As we stepped out into the cold, it was clear we weren't going to be able to complete the full hike. We started at the trailhead right outside the visitors center, and you head over a little bit of a rocky trail through a small orchard before breaking out into the prairie. My other mistake in this stop is that it was November, which meant most of the vegetation had already gone dormant! But, we did get a flavor of what the hike has to offer, and I think on a nice day, it would be an easy and pleasant walk. We did not see any wildlife or anything in our brief time here.
From the pictures, you can see the sorts of views you can expect along the nature trails. The panoramas are of the grasslands - I think when they green, it would be very striking.
Just a few minutes north of Cottonwood Falls on Hwy 177 is the Tallgrass Prairie National Preserve, one of the few places in the US with remnants of the native tallgrass prairie. This preserve is on what was formerly the Z-Bar Ranch. More information including travelogue can be found on my Strong City, Kansas, pages (still to come).
If you are driving other areas of the Flint Hills around Chase County (and others) you will have an opportunity to view the beauty of the prairie, especially in spring through mid-summer when numerous wildflowers bloom.
The main street in downtown Cottonwood Falls is aptly named Broadway. It is paved with brick and was made wide enough to turn a horse and carriage around in it.
Along Broadway there are shops, restaurants and a the four-diamond Grand Central Hotel. This makes a good staging area for those who want to explore the Kansas Flint Hills or the nearby Tallgrass Prairie National Preserve.
The Chase County Courthouse in Cottonwood Falls, Kansas, is the oldest courthouse still in use in all of the 105 counties of the Sunflower State. It is a real beauty, and is said to be the states finest remaining example of the Second Empire architectural style. The courthouse, which stands at the edge of the downtown area overlooking Broadway, was begun in 1871 and completed in 1873. This seems like a mighty big courthouse for a county with a population of only 3,030 (2000 census). However, Chase County had 8,246 inhabitants at the time of the census of 1900.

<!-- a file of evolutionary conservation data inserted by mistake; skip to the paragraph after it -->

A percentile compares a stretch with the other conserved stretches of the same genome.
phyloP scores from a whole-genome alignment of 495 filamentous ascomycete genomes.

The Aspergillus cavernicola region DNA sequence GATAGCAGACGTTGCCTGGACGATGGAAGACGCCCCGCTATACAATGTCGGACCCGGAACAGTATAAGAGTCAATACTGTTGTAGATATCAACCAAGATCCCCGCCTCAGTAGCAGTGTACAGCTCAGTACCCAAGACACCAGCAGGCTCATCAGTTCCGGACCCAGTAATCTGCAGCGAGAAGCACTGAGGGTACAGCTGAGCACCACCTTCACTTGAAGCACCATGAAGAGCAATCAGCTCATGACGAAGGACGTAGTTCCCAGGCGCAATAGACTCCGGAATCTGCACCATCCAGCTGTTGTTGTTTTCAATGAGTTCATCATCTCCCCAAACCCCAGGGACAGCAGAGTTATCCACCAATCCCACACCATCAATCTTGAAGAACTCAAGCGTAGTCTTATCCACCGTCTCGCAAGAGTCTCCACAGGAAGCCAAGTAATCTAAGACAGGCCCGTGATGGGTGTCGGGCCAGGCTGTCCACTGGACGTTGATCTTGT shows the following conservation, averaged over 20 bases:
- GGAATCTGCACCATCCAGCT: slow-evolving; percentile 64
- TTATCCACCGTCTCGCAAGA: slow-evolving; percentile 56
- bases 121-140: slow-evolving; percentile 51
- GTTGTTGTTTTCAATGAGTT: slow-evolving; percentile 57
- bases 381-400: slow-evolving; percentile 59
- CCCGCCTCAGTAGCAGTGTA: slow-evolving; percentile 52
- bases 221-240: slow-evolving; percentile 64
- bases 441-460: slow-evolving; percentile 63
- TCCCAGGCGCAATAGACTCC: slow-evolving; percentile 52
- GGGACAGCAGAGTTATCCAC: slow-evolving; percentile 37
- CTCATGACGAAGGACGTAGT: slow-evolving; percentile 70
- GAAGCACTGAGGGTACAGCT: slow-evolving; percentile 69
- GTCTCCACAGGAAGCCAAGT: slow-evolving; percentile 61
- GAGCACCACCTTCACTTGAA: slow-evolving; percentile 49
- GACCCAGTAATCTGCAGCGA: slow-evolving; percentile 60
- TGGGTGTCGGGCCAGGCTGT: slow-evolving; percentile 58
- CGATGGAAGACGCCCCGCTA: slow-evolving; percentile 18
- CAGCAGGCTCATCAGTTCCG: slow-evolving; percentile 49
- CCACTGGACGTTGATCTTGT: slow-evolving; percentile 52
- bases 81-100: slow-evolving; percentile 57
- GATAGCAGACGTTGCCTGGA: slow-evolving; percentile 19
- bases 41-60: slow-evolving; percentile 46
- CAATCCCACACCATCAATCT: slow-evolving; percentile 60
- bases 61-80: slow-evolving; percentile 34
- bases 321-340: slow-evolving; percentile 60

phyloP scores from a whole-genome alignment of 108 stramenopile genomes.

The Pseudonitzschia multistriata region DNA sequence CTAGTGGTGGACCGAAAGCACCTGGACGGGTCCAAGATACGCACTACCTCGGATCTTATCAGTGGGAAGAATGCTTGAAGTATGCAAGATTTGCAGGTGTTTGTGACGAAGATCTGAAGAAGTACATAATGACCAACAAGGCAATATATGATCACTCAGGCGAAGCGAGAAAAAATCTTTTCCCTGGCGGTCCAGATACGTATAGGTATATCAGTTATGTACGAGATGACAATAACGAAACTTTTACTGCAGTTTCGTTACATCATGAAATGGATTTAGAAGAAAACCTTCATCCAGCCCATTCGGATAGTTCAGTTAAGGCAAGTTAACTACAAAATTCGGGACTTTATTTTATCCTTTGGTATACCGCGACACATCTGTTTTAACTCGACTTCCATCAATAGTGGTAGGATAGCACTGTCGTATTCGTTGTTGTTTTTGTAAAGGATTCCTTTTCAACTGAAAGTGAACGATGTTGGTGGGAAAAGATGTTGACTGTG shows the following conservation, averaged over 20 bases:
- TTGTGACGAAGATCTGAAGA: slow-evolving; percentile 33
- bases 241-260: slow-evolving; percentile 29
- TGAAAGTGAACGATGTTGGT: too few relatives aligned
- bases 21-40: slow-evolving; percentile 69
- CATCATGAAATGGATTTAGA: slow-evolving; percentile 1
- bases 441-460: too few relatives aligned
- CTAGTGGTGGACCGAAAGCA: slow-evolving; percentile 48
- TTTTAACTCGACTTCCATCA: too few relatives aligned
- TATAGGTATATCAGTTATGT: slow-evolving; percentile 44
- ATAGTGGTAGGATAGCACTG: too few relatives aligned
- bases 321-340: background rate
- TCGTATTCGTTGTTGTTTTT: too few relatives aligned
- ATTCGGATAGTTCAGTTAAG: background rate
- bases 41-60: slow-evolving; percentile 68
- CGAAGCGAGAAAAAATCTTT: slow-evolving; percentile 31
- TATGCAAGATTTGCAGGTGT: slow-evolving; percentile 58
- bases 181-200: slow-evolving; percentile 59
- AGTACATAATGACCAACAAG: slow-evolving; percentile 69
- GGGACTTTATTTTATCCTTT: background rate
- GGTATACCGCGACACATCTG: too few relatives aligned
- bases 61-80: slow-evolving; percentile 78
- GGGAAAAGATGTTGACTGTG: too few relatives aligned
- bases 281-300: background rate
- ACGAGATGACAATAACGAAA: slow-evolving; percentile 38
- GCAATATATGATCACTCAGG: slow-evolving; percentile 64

The county is named for Salmon P. Chase. He was successively a Governor of Ohio, United States Senator, Secretary of the Treasury, and Chief Justice of the Supreme Court. Chase was a strong opponent the expansion of slavery into Kansas when he was in the Senate.
National Geographic Traveler and National Geographic's Center for Sustainable Destinations surveyed hundreds of professionals to evaluate nearly 60 North American parks in terms of ‘sustainable tourism, destination quality, and park management.‘
Coming in the top quarter at number 14…Tallgrass Prairie National Preserve. Panellists commented: "The interpretation of what the tallgrass prairie once was will stagger the imagination—a great stop for cross-country drivers. The landscape is breathtaking."
Read more online or in the July/August 2005 issue! http://www.nationalgeographic.com/traveler/features/nprated0507/nprated.html
A few miles north of the twin towns of Strong City and Cottonwood Falls, in the heart of the glorious Flint Hills, you'll find a small outpost amid the grass...a ranch house, stone barn and countryside schoolhouse.
The grassland surrounding you is the American Serengeti, great swathes of which have fallen victim to the tractor, steamroller and backhoe as the land was gobbled up for development. The Flint Hills survive as one of North America's largest remaining prairies because of its remoteness, the slopes of the hills and the shallow stoney soil ruling out most farming or habitation.
At the monumental 1880s ranch house you can learn more about the history and natural features of the area. There are short walks leading to surprising vistas or over to a darling one-room schoolhouse.
You are almost guaranteed to have many acres of grassy hillsides to yourself.
There are two in town. Shown below is a view of the Roniger Memorial Museum which highlights a large collection of Native American artifacts.
I'm sorry to say that I have not yet visited the other, the Case County Historical Society Museum dedicated to preserving the history of the Flint Hills area.
I love this majestic old building, as do many citizens of the sunflower state. It is undoubtedly the most frequently photographed courthouse in Kansas. It was built of native limestone in the French renaissance style, 1871-1873.
Few activities in Cottonwood Falls are must see activities. If you are there then taking a tour of the court house seems like the thing you must do. These jail cells are on the upper floor of the court house in the back. You can lock your tourist companions inside and take their picture.
This is a view of the small town from the upper windows of the Chase county court house. While you are inside of the court house pick up brochures and maps there for local attractions.
There are quite a few nice little shops in Cottonwood Falls. At the western wear shop you can get out fitted like a real cowboy.